Praxis is hard. It’s not for everyone because the program requires a specific mindset to thrive. It’s not just another educational program that tells you to do things that will make you look good to employers. Praxis is the facilitator of self-directed growth and education. A passive mindset just doesn’t work in this type of environment.
I get to interact with participants just about every day. Here are some things I’ve learned from them:
There is no such thing as a negative situation.
Bad things happen to participants, just like everyone else. They go through breakups, face disapproving parents and friends, and experience failure in their jobs and professional life. What sets them apart is not the absence of negative situations, but their reaction to them.
Praxis participants have a way of turning every situation, positive or negative, into an opportunity for growth. I’ve actually heard them say that they look forward to the next hiccup or unexpected challenge.
Instead of playing the victim, they immediately bounce back and learn what they can. Curiosity is a powerful driver of this attitude. Instead of creating a narrative that describes why they failed and why they’re no good, they will ask questions.
Why did I fail? What if I had done X instead? Could I have changed my actions in a way that would lead to a success in this situation? How can I implement this next time?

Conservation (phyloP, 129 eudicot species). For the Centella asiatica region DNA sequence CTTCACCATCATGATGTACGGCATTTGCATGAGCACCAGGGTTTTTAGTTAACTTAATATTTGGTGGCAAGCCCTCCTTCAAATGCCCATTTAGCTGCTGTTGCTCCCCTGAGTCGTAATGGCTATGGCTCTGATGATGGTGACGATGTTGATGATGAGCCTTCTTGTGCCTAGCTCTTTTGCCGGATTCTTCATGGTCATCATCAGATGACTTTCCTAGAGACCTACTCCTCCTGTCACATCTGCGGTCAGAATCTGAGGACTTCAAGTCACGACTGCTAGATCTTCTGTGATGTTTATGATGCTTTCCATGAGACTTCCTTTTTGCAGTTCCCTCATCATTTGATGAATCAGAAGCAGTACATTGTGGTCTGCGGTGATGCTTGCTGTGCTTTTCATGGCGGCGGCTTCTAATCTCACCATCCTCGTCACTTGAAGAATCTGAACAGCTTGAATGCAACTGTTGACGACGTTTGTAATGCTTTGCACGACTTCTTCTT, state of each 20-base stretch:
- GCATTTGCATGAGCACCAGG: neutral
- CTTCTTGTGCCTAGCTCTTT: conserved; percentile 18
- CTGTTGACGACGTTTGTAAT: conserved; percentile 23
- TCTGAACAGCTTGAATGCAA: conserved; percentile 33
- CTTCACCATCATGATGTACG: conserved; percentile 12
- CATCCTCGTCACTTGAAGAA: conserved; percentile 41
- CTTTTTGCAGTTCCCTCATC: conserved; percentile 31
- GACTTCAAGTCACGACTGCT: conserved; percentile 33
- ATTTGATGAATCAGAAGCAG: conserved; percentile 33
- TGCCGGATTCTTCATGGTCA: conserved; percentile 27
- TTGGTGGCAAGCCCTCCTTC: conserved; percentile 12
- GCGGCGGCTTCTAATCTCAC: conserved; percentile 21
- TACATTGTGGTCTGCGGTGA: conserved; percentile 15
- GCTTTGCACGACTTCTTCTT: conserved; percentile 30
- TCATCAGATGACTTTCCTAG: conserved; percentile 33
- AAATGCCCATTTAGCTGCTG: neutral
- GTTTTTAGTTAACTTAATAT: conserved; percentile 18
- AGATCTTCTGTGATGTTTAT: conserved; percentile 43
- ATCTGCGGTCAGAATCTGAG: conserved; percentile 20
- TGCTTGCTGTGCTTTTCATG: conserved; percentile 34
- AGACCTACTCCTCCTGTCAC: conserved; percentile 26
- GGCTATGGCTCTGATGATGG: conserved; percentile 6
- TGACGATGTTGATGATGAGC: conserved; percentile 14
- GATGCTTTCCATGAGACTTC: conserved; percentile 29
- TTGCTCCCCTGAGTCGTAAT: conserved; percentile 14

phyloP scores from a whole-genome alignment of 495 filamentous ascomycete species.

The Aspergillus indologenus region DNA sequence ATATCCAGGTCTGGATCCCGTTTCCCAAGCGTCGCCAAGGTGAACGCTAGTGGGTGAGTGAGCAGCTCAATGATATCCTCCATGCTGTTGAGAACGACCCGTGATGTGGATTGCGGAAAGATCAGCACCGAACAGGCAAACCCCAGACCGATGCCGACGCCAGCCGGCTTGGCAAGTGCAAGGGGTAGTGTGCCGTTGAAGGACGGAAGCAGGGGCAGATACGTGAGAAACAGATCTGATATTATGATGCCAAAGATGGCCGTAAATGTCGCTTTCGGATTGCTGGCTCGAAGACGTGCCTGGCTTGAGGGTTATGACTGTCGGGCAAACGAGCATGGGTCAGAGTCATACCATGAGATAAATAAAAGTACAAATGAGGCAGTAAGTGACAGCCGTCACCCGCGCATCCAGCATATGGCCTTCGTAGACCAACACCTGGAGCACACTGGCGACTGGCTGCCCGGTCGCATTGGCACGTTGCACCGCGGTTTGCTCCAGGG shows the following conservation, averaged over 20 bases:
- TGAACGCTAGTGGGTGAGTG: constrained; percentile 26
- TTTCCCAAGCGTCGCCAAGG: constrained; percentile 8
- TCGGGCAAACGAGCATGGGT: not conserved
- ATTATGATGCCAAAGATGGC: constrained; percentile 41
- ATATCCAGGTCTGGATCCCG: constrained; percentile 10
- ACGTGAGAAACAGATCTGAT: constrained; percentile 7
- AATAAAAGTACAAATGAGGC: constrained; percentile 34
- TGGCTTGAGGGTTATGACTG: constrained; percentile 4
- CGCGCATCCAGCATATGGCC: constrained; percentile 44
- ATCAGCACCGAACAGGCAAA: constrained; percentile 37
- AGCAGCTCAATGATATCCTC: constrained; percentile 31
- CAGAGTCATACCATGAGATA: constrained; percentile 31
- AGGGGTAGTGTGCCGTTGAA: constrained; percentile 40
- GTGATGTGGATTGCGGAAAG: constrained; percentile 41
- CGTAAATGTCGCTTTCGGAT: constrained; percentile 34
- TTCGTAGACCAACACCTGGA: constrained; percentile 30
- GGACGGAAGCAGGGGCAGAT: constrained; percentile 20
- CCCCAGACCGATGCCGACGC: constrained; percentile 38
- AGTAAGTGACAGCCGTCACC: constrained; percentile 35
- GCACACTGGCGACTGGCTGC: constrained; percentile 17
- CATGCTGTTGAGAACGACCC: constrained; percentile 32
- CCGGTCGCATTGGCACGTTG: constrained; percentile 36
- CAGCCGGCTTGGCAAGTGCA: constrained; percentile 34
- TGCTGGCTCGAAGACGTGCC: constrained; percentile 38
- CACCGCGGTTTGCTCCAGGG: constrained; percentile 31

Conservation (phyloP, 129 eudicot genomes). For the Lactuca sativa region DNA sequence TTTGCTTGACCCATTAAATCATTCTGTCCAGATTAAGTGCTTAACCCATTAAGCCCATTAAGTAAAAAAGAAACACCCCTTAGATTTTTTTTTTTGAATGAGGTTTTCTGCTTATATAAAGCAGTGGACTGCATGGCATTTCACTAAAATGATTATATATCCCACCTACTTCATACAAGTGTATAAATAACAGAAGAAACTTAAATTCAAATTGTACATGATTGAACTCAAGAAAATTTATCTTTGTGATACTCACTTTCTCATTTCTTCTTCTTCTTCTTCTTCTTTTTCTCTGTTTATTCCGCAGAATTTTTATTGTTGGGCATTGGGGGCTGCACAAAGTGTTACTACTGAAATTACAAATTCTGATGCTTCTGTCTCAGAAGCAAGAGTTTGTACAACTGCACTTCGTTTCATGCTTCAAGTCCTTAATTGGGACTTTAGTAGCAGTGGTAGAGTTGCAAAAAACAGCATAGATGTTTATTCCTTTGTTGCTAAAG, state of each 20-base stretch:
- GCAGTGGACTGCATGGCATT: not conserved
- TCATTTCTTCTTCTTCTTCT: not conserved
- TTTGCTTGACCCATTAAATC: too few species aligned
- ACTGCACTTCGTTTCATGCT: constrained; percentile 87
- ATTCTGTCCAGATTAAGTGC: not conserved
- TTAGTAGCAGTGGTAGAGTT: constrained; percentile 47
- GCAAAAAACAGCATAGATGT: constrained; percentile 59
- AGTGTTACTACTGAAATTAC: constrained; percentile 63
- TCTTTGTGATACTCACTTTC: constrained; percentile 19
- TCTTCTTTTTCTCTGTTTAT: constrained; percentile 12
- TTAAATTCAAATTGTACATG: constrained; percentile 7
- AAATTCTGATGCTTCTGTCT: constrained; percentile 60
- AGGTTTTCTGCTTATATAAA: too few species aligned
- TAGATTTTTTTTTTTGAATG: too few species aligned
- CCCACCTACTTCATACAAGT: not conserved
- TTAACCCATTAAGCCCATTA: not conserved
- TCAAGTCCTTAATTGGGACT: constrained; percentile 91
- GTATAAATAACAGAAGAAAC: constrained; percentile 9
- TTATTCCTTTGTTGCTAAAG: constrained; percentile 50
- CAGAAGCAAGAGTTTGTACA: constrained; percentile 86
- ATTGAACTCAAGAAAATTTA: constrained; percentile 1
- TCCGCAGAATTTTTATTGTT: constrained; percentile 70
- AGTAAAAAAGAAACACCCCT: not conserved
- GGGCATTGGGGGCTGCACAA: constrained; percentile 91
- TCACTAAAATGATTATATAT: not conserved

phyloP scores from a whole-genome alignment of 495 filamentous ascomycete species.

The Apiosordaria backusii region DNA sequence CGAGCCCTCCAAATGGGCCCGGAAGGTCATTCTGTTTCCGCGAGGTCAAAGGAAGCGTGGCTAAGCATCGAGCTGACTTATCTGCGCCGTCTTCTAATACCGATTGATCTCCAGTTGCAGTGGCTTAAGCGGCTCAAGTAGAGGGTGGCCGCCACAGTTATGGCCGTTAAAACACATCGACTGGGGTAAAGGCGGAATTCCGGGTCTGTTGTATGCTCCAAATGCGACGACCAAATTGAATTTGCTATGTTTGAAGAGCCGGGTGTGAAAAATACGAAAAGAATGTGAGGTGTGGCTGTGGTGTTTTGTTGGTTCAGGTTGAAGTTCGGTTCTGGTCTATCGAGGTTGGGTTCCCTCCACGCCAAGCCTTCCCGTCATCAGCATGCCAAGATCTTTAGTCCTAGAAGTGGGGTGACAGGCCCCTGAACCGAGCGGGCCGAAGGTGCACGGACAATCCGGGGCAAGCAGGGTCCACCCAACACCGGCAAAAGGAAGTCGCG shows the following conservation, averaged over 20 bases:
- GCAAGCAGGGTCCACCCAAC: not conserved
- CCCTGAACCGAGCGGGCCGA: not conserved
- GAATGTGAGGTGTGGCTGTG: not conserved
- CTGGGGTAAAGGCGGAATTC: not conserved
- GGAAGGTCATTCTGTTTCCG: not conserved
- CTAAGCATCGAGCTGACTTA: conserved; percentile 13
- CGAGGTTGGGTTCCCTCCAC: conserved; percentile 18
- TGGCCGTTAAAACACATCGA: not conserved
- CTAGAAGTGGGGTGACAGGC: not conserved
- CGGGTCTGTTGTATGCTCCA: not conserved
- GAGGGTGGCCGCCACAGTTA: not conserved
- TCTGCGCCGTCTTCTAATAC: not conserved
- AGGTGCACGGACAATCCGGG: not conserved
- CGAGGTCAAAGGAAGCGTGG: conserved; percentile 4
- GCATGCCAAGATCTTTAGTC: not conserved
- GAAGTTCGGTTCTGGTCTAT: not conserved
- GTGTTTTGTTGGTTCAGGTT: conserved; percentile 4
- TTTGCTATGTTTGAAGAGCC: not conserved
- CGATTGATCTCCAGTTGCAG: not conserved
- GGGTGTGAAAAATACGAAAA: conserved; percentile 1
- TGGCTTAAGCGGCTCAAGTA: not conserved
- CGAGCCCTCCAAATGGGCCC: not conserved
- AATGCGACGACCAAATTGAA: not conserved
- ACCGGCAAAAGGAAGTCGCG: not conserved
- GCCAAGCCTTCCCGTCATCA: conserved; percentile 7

Questions prompt answers, and so the only next logical step is to move forward to find an answer.
It seems like after someone gets into the habit of embracing challenges, they begin to seek them out. This explains why Praxis Participants are hard to keep up with every week.
Opportunities that don’t exist can be created.
I see this consistently. Many people these days have a permission-based mindset. If an opportunity isn’t currently available, they will wait until it is, or pursue something else.
Praxis Participants on the other hand, continue to exercise their curiosity. What if X opportunity could be created? How would that need to be done?
They have the audacity to ask for things that most people simply assume are unavailable.
Praxis business partners have hired countless participants who are also college opt-outs for roles that require 4-year degrees because of this.
Participants have even taken it as far as pursuing their own apprenticeships during the program to open up as many opportunities as possible.
It doesn’t matter how much (or how little) experience you have.
Relying on credentials is a crutch. Experience is a much more honest indicator of skill and competency. However, past experience can be a crutch if it is relied on too much.
The best signal you can create is how you pursue opportunities now. I’ve seen participants with little-to-no professional experience get hired by a business partner because they exhibited a strong amount of excitement, and had phenomenal responsiveness and communication.
People are excited about people who are excited. Regardless of how much experience you have, you can create opportunities for yourself if you show a genuine amount of excitement and competency. As we’ve posted about before, the bar is low. You don’t need to have extensive industry experience to get the job you want.
Just get all the little things right. Be detail-oriented, and show that you’re willing to put in extra effort to learn what you need to learn, and that you’re excited about doing so.